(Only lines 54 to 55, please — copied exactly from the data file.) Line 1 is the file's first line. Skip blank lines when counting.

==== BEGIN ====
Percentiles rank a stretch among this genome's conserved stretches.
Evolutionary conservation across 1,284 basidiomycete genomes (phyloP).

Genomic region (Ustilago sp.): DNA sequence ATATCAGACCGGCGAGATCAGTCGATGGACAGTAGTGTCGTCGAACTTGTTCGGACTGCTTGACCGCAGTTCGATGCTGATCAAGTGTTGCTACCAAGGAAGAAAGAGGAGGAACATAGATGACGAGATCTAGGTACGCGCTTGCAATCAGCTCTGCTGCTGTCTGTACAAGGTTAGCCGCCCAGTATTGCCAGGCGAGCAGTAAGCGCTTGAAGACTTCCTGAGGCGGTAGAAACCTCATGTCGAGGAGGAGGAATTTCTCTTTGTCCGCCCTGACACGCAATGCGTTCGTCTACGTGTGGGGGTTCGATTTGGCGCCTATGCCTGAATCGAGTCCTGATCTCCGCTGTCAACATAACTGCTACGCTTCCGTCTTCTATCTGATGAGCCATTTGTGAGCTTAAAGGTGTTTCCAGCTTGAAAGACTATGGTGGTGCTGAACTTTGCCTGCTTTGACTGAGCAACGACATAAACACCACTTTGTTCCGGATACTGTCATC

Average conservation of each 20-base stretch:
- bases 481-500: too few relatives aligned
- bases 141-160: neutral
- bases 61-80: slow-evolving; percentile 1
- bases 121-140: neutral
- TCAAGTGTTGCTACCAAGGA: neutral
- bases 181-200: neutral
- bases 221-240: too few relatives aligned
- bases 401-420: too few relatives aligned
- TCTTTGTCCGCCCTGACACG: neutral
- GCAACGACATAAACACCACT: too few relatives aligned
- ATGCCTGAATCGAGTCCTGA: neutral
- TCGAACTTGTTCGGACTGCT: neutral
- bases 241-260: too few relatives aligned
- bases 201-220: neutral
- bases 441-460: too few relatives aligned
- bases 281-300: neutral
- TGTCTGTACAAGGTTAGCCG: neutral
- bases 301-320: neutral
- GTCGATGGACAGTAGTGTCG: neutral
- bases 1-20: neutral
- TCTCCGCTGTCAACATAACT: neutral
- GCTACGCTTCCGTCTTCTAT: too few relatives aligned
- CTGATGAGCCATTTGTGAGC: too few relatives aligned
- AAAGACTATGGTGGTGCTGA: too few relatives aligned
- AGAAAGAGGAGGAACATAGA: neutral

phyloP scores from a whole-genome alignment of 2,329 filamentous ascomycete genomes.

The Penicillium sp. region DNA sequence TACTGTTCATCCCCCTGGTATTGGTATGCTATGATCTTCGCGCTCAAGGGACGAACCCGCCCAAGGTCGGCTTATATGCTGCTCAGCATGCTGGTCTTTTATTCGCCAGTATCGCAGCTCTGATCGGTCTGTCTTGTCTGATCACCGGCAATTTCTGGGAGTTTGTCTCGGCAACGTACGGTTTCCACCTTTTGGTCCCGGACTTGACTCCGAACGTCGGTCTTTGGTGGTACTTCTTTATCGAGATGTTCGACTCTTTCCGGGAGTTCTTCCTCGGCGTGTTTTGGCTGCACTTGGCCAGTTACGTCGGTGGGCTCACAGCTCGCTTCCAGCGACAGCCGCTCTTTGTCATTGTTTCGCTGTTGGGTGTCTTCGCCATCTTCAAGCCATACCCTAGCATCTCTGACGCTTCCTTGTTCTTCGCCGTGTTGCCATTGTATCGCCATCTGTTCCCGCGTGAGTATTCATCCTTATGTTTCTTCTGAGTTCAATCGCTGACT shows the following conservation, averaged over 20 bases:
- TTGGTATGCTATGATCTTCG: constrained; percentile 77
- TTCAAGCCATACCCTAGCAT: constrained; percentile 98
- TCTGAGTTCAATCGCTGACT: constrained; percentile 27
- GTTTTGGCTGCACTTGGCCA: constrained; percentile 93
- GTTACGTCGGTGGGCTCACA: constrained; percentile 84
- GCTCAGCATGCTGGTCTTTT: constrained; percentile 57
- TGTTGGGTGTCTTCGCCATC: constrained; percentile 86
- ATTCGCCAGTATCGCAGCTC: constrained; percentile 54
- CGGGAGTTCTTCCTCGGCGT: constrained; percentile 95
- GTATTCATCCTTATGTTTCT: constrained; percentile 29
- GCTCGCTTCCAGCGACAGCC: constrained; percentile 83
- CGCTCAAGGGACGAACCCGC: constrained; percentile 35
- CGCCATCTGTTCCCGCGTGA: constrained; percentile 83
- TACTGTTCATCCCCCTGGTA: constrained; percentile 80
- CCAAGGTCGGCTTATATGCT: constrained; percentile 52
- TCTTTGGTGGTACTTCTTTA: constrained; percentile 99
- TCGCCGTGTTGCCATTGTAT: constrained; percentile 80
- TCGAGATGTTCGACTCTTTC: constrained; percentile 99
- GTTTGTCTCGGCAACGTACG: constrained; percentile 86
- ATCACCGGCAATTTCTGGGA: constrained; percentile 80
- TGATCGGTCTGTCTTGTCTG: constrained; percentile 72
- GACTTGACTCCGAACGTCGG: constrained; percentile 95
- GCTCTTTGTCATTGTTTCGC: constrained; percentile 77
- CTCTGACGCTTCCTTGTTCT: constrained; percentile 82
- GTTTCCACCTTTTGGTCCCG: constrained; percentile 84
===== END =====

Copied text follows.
- GCTCTTTGTCATTGTTTCGC: constrained; percentile 77
- CTCTGACGCTTCCTTGTTCT: constrained; percentile 82